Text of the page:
GPM Core Observatory Completes Comprehensive Performance Testing

The GPM spacecraft oriented for inspections after its arrival in the clean room at Tanegashima Space Center. Image Credit: NASA / Michael Starobin On Dec. 15, the Global Precipitation Measurement Core Observatory team completed the post-shipment Comprehensive Performance Test with no significant problems. The testing took seven days to run through each of the spacecraft's systems and subsystems to ensure that the satellite is ready for space. The testing took place at GPM's launch site at Tanegashima Space Center in Japan, and was the first time all systems had been turned on since GPM's

GPM Begins Final Comprehensive Performance Test

The mechanical team has only a few inches of clearance between the L-frame and the satellite. Image Credit: NASA / Michael Starobin The Global Precipitation Measurement mission's Core Observatory began its final Comprehensive Performance Test at Tanegashima Space Center in Japan on Dec. 9, 2013. The test will run 24/7 over the next few weeks as every system and subsystem is turned on and run through its tasks. This is the first time all the Core Observatory systems have been powered on since its shipment to Japan. The results of the tests will be compared to pre-shipment performance test

GPM Undergoes Post-Shipment Inspections

Following arrival in a cleanroom at the Tanegashima Space Center in Japan, the Global Precipitation Measurement (GPM) core observatory was attached to a custom-designed satellite mount which allowed the NASA team on-site to perform preliminary inspections and evaluations of the spacecraft. Image Credit: NASA/Michael Starobin Following the Global Precipitation Measurement Core Observatory’s arrival at the Tangashema Space Center in Japan, efforts by the NASA and Japan Aerospace Exploration Agency team will now focus on final checkouts and preparation for launch in early 2014. After the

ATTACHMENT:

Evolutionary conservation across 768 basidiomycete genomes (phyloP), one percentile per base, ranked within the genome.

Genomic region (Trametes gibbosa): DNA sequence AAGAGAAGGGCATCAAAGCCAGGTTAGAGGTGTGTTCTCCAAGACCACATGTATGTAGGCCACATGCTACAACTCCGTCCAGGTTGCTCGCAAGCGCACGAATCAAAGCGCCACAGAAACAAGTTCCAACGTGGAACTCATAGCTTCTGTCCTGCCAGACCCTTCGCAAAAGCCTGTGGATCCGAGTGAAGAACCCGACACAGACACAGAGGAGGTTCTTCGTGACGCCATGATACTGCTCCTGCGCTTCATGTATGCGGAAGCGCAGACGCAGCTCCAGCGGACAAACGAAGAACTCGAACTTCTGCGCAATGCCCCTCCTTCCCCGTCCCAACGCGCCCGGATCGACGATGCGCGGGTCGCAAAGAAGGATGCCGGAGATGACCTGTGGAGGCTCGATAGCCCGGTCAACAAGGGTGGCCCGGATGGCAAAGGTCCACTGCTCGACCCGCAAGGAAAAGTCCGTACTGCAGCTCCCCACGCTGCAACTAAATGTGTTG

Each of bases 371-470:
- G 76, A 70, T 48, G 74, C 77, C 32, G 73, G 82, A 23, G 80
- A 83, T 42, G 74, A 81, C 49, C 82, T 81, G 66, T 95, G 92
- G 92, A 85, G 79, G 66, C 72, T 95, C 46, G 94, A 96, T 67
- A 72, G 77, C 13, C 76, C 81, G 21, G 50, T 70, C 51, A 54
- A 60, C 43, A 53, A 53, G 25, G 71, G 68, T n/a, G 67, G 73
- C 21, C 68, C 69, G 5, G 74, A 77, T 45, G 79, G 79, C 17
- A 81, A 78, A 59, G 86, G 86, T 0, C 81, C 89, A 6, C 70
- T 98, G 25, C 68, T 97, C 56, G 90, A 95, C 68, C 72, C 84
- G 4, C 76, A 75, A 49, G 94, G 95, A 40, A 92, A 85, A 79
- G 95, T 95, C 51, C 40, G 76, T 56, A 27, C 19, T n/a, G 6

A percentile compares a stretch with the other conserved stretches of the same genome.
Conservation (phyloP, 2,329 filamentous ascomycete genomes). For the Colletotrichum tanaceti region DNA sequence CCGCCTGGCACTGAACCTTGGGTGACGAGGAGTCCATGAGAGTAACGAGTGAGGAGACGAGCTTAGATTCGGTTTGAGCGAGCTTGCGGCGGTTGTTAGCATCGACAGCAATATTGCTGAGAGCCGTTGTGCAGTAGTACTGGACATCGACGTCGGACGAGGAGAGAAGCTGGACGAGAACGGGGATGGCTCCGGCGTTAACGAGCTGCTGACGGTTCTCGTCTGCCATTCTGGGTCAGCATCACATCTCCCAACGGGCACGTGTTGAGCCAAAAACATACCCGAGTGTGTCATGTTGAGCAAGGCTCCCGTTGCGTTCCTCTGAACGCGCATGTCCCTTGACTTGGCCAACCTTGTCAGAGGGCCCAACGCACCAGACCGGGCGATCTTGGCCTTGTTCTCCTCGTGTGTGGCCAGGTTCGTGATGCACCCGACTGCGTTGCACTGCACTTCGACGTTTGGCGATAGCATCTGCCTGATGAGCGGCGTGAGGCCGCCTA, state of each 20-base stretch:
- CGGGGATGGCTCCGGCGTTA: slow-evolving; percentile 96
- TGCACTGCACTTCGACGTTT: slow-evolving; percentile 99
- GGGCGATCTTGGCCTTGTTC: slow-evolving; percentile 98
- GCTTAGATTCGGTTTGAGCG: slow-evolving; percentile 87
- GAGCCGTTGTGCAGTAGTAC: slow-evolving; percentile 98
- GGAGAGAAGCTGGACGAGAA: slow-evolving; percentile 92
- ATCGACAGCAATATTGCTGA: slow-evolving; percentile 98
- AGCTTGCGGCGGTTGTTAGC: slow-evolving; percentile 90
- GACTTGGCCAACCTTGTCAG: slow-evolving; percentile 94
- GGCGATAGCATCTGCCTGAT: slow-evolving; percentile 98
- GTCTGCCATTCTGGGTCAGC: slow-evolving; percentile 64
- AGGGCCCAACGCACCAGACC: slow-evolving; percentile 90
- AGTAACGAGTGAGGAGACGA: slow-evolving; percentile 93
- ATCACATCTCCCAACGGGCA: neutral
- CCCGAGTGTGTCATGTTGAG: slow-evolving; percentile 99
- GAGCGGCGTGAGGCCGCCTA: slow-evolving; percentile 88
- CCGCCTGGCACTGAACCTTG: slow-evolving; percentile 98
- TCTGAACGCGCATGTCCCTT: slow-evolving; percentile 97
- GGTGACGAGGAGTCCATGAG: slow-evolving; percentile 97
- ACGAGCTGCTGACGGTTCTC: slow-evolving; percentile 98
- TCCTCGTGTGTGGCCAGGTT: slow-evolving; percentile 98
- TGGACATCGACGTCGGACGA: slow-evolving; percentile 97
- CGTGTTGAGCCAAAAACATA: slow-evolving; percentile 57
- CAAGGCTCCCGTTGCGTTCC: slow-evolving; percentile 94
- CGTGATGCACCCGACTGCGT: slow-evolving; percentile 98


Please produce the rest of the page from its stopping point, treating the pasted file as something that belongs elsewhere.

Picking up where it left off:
NASA's GPM Satellite Begins Journey
For the past three years, the Global Precipitation Measurement (GPM) Core Observatory has gone from components and assembly drawings to a fully functioning satellite at NASA's Goddard Space Flight Center in Greenbelt, Md. The satellite has now arrived in Japan, where it will lift off in early 2014. The journey to the launch pad has been a long and painstaking process. It began with the most basic assembly of the satellite's frame and electrical system, continued through the integration of its two science instruments, and has now culminated in the completion of a dizzying array of environmental...
Daniel Alvarado Is GPM's Traveling Companion to Japan
Photo of Daniel Alvarado Name: Daniel E. Alvarado Varela Title: Mechanical Engineer Formal Job Classification: Aerospace Engineer Organization: Code 543, Mechanical Engineering Branch, Engineering Directorate Mechanical engineer Daniel Alvarado’s newest travel companion will be the 7,000-pound GPM satellite, which he will escort from Maryland to Tanegashima, Japan. What do you do and what is most interesting about your role here at Goddard? How do you help support Goddard’s mission? Although officially I am an aerospace engineer, my education is in mechanical engineering. I work on the Global...